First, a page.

• Meters by themselves can’t really control charge times, without restricting power to the whole dwelling and causing brownouts. The real answer is in smart chargers, I have personally seen an example of this with a local trial I joined where the power company replaced my dumb charger with a smart one where they can set charge times as off peak, I can opt out or set days where I need charge by a specific time to avoid having any issues. This program is done through the Flo charger and its backend software. Unless you individually meter each vehicle charger, which is impractical, I believe you would need to do it at the charger level.

  2. It’ll probably be the distribution networks make that happen, potentially in collaboration with vehicle manufacturers. Some of them talk about setting out rules here: https://theenergyst.com/carmakers-become-power-aggregators-as-dnos-fear-overnight-evs-boom/
    Proper smart metering, or at least a smart charge point, may ultimately become mandatory for EV owners.
    But it’s clear that some of the DNOs are less confident about a boom than Grid.
    Equally, bringing forward the EV target might give them scope to push for more generous price controls.

    • Agreed, needs to be mandatory. 30million vehicles charging at 3kW is 90GW peak demand. That’s far too big to be left to the market to decide charging times. There will need to be mandatory control, probably of smart charging. National Grid’s FESs have much less than 30m cars. NG really has little risk if their assumptions/ calcs are wrong. It is politically better if NG can point to someone else (the DNOs) as the obstacle for this purportedly green policy.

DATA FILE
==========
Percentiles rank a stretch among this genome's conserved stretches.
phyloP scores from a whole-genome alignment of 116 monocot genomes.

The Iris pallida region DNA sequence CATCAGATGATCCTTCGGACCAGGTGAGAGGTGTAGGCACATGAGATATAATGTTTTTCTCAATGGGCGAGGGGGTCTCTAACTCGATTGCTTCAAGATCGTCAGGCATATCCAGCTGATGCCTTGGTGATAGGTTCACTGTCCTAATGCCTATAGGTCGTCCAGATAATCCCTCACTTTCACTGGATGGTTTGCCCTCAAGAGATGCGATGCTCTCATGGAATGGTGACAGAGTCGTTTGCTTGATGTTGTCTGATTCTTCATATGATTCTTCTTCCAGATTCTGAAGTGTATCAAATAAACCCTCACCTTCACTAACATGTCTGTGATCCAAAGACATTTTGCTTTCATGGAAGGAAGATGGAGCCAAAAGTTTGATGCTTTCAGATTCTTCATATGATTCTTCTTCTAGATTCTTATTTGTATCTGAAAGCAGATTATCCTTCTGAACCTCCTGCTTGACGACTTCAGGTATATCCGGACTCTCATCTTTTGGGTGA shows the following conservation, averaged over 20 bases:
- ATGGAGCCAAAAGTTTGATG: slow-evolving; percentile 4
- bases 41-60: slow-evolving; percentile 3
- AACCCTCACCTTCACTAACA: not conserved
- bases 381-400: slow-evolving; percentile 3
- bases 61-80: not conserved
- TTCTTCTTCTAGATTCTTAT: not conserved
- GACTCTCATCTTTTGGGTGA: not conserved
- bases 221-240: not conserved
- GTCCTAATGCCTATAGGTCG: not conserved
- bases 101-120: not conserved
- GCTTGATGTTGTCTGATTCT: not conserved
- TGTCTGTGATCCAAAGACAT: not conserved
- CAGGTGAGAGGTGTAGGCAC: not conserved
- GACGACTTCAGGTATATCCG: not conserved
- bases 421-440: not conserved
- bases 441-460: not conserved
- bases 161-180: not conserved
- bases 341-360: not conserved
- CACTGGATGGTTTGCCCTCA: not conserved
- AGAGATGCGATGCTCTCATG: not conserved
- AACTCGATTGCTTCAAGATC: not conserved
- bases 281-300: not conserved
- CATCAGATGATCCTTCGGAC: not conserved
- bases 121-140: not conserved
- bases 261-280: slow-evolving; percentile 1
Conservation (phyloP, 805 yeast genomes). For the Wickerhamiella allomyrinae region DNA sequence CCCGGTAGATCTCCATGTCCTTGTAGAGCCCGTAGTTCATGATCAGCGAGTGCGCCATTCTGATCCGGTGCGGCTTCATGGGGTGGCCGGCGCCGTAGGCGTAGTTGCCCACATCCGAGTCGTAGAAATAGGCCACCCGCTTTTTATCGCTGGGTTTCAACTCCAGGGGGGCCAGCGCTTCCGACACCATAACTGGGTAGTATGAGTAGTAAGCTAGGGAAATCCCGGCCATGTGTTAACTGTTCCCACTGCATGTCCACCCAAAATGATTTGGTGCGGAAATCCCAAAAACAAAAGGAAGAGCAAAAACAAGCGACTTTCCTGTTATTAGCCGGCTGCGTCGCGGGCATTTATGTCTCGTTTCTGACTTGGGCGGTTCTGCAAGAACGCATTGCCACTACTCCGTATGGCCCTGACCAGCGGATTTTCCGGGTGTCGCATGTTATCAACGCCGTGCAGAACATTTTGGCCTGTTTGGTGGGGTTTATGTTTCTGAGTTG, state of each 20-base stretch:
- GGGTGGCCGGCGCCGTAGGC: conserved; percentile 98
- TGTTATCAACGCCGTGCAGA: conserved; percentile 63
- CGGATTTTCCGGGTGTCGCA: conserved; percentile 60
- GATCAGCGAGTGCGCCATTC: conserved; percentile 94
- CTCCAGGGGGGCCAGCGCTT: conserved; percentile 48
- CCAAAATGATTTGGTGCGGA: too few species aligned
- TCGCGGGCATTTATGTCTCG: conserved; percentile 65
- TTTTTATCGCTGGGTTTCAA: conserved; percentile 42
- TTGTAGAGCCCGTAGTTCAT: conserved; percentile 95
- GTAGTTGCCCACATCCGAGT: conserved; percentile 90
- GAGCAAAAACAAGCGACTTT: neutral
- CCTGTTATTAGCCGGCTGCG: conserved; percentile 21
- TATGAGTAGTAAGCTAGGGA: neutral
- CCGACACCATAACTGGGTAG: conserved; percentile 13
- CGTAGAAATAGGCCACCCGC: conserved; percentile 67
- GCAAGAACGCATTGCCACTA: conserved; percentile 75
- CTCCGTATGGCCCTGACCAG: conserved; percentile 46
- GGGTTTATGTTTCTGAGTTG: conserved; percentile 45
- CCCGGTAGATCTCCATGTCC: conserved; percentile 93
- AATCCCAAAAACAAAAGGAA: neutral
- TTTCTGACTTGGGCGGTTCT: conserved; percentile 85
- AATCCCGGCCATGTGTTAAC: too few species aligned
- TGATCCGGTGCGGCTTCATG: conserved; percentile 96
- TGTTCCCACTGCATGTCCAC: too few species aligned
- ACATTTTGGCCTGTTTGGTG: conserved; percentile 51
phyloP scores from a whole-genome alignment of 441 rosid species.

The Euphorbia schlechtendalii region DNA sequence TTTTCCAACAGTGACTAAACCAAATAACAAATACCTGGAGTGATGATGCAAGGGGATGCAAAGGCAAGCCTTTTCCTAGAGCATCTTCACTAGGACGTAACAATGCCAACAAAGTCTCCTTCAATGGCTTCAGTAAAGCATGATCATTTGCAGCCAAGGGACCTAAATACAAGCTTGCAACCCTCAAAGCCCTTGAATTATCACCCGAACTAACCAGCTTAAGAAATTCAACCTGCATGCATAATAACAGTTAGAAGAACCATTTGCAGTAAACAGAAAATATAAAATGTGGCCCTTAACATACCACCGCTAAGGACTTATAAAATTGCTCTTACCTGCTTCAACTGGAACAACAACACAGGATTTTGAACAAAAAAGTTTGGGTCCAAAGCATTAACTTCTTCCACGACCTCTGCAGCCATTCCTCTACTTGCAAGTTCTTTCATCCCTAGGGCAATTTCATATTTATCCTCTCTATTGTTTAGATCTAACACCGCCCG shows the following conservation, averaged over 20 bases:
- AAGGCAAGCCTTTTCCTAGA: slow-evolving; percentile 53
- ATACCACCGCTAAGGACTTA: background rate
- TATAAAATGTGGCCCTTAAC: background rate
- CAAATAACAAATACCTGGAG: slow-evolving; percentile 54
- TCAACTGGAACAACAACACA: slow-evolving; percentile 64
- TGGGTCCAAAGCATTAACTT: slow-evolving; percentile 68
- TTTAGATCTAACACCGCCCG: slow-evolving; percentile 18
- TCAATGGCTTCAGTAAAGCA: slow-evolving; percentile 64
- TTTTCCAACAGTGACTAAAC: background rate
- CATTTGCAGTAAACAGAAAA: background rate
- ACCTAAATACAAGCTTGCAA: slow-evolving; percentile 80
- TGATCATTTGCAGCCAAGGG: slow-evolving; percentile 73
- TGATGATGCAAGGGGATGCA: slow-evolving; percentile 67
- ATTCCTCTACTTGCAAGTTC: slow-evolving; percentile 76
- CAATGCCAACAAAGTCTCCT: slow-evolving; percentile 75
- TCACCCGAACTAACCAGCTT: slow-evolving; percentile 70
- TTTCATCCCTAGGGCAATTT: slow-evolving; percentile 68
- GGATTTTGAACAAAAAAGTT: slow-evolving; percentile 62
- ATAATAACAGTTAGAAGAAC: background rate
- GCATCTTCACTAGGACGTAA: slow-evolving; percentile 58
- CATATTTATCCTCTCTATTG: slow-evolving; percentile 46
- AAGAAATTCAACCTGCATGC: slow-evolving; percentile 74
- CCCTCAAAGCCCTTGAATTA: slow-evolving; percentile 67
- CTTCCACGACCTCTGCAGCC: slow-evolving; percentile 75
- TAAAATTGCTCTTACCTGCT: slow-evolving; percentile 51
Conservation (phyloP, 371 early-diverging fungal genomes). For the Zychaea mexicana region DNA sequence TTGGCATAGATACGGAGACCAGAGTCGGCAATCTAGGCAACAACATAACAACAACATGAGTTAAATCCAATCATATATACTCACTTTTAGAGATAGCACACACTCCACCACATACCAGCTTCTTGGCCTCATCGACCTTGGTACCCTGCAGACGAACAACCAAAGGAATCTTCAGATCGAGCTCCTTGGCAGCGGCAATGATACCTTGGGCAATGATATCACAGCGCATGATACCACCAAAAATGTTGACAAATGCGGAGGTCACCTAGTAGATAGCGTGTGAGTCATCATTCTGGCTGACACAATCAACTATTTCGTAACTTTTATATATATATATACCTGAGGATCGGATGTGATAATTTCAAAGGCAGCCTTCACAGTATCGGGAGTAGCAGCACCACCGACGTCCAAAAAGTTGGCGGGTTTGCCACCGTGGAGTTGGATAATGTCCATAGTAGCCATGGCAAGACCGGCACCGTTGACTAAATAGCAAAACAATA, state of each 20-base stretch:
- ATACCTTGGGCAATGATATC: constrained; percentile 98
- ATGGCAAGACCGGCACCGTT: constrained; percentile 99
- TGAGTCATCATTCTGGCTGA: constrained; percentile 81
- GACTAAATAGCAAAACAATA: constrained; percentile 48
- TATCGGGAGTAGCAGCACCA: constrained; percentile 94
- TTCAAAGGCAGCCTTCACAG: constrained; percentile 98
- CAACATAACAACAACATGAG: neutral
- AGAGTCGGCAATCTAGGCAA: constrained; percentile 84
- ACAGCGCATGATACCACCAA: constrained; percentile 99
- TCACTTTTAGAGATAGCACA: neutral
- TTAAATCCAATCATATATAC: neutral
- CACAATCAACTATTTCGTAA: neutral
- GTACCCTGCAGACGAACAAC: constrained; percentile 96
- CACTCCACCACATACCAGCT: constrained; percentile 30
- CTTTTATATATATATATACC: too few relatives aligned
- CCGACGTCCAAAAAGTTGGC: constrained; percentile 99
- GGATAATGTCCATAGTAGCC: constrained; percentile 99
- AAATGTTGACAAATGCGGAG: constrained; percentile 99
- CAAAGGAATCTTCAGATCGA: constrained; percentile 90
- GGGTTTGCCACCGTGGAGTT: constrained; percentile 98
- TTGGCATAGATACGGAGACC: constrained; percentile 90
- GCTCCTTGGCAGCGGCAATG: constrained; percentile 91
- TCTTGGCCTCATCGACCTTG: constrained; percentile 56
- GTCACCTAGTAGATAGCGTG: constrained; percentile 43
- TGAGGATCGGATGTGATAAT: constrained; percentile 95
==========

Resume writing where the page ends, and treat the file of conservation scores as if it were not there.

3. “No problem” says NG at the grid level. As has already been pointed out, the potential for demand problems is a greater risk at the distribution level
    A couple of points I would like to make on energy sources, whatever the end usage maybe. Gas fired power generation is going to be the main provider at the grid level, that is available whatever the weather or time of year. I wonder if NG gas is in the same positive world as the power side?
    Localised energy storage has to be encouraged by more than just EFR and capacity market. Should the DNO [ DSO] be allowed to attract investment in storage to deal with demand at the neighbour-hood level and the use of EV batteries for the even smaller local level I.E. a small housing estate.
    And then we have Ofgem. With remarkable astute time they have published the intent to reduce DUOS charges, just as we need to get more investment into distribution networks

  4. There is no point in providing electricity from fossil fuels to charge electric vehicles. So it’s a good thing that nuclear powered electricity will be too cheap to meter. Thank goodness we have experts in the industry who can guide us through the years to 2050.

  5. you can now buy a charger from Ohme which monitors live grid prices and chooses the charging times to save money. there are even times it is possible to get paid to charge your car.

  6. Actually @Brian Donnelly , sadly the new Hinkley power station will produce some of the most epensive electricity on the market, the UK gov’t has committed us to pay a premium price for power produced by it.